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Lessons in language

A new approach to teaching and learning Core French

By Elwin LeRoux


[dropcap]L[/dropcap]earning the French language has never been more fun or natural for students. 

That’s because teachers are now using a brain-based model for French language learning; one that’s highly interactive, relevant to students’ lives and interests, and anchored in active speaking and listening. It’s called the Neurolinguistic Approach. Canadians Dr. Claude Germain, a professor at the University of Quebec at Montreal, and Dr. Joan Netten, honorary research professor at Memorial University of Newfoundland, are behind its development. 

The Neurolinguistic Approach encourages students to learn French by speaking French from the very start. The theory behind this approach is rooted in the natural order of language learning. As toddlers, we learned our first language by speaking, listening and modelling others. Therefore, it’s only natural to acquire an additional language by doing the same. Rather than teaching vocabulary, the Neurolinguistic Approach teaches conversation. Essentially, it’s a student-centered model that encourages learning by doing. 

This approach was originally designed and used for Intensive French, but the strategies have been adopted for the Core French program in Nova Scotia. The model was piloted extensively throughout the province in Grades 4 to 12 and it’s now the basis for the new Grades 4 to 6 Core French provincial curriculum. It’s also being introduced at all grade levels across the province.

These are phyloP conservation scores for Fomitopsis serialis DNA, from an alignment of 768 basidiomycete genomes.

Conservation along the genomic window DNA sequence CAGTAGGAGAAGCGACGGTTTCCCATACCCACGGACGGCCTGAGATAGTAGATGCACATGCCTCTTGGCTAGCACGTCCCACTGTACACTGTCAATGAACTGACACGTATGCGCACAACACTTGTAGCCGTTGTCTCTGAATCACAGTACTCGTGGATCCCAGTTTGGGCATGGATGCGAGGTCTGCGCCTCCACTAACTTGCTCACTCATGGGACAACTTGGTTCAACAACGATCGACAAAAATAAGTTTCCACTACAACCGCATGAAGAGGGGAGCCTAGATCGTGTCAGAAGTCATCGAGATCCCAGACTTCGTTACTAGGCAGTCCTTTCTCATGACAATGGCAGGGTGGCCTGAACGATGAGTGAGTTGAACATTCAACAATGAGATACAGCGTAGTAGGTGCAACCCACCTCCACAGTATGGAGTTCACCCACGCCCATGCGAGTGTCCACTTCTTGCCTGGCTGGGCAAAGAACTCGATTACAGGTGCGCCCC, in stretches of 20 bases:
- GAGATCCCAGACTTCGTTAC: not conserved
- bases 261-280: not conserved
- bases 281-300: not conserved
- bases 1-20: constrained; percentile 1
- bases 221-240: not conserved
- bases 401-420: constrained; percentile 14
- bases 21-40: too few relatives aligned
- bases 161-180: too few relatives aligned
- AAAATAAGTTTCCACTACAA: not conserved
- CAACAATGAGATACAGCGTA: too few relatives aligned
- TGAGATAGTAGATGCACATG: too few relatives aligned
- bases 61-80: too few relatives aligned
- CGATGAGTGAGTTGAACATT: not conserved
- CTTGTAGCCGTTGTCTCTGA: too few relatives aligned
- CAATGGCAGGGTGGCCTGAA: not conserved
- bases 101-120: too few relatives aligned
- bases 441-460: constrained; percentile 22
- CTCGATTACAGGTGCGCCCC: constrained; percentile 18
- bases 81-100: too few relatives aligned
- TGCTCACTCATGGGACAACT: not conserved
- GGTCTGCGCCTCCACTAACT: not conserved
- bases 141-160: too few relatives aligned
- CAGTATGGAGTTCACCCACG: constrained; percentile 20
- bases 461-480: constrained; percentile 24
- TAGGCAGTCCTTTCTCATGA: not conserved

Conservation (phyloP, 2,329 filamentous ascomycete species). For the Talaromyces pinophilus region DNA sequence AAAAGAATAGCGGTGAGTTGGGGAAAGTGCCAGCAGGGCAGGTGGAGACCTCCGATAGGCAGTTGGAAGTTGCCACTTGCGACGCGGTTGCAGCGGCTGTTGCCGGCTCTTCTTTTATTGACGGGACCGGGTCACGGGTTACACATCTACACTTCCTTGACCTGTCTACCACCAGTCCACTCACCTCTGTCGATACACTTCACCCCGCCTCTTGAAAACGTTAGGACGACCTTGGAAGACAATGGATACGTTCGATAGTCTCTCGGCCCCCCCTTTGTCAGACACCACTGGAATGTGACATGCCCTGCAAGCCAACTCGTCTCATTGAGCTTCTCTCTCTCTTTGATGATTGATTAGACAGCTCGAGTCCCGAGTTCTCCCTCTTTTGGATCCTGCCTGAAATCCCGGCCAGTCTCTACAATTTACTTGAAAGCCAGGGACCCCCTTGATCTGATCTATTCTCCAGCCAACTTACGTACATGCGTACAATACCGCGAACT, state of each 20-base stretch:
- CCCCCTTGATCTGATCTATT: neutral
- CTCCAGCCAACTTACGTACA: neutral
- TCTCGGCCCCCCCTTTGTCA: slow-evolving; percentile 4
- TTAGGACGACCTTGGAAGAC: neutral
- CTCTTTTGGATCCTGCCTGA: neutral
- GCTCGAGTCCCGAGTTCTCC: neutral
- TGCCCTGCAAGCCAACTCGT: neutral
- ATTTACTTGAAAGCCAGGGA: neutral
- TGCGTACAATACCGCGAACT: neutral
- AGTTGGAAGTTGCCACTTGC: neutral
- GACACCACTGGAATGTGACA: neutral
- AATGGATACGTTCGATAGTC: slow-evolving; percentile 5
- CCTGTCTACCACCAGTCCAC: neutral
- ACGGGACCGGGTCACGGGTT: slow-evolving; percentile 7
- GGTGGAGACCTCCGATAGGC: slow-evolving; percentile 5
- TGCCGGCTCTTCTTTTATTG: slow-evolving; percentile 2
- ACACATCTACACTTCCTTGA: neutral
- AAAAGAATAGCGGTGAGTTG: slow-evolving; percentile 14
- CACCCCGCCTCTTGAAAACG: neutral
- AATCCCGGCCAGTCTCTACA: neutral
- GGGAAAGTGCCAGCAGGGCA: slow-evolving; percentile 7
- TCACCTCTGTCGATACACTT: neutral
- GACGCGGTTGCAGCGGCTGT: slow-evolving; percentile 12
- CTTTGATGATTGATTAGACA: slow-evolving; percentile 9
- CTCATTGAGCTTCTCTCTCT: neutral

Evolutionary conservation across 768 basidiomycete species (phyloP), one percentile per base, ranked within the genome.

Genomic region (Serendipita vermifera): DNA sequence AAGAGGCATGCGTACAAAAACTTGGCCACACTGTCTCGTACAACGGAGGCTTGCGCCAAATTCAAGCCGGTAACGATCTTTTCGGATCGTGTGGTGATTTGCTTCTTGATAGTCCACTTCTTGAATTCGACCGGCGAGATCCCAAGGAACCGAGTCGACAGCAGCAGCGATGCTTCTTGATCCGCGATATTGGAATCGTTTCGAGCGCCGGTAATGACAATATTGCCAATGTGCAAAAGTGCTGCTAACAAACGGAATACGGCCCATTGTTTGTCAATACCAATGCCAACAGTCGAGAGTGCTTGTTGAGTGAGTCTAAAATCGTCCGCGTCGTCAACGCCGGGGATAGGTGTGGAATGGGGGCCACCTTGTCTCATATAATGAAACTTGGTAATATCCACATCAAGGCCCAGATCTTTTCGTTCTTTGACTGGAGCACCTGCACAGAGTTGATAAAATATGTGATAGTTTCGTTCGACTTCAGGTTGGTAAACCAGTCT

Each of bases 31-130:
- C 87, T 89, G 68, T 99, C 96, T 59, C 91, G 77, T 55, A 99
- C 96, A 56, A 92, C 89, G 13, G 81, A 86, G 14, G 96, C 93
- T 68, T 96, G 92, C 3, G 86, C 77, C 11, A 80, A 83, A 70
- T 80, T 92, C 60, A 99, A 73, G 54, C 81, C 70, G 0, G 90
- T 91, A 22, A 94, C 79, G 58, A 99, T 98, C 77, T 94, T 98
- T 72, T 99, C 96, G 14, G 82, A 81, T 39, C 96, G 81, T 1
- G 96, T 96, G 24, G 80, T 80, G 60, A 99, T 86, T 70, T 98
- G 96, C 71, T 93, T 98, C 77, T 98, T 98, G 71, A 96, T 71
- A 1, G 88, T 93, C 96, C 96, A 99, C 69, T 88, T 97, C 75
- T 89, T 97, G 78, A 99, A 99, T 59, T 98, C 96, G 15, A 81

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If you walk into any Core French classroom today, you’ll see students engaged in conversation with one another. You’ll hear them talking about what interests them. You’ll watch them participate in class discussions using full sentences. You’ll notice they’re taking risks in their language learning. In classrooms where the Neurolinguistic Approach is being fully implemented, you’ll also notice they aren’t doing vocabulary or grammar worksheets.

Traditionally, students learning French as an additional language would learn grammar and vocabulary before actively listening and then modelling the language. This approach assumed knowledge about the language was required before learners could speak the language. We now know this isn’t the case. It’s important to recognize that vocabulary and grammar are absolutely important; they’re simply being taught through conversation. 

The Neurolinguistic Approach is flexible and encourages teachers to get to know their students and develop units that are truly reflective of their interests, prior knowledge, lived experiences, and culture. As an example, if students are interested in sports, teachers could develop lessons about the different kinds of sports, what seasons those sports are generally played in and what one might wear while playing those sports. 

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If students are interested in music, they might talk about the various types of music, what part of the world particular music genres comes from, and the instruments students play or might like to play someday. The details around a particular topic are where vocabulary and grammar are learned. 

This new model gives students the opportunity during each lesson to practice what they just learned through reinforcement activities, affectionately known as games. Essentially, they have fun practicing their newfound knowledge in new and different situations.

So far, teachers using the Neurolinguistic Approach are noticing an increase in student participation and engagement. They’re also noticing that students’ confidence around language learning is growing and they’re walking away at the end of a year with something substantial to carry forward.  

Nancy Comeau is Core French Literacy Coach with the Halifax Regional School Board and Gilles Belliveau teaches Core French at East St. Margaret’s Bay Elementary. Please take a few minutes to watch this video, where they explain the Neurolinguistic Approach and what it looks like in action in a class of Grades 4, 5, and 6 students: youtu.be/V_1XRVs_L3k.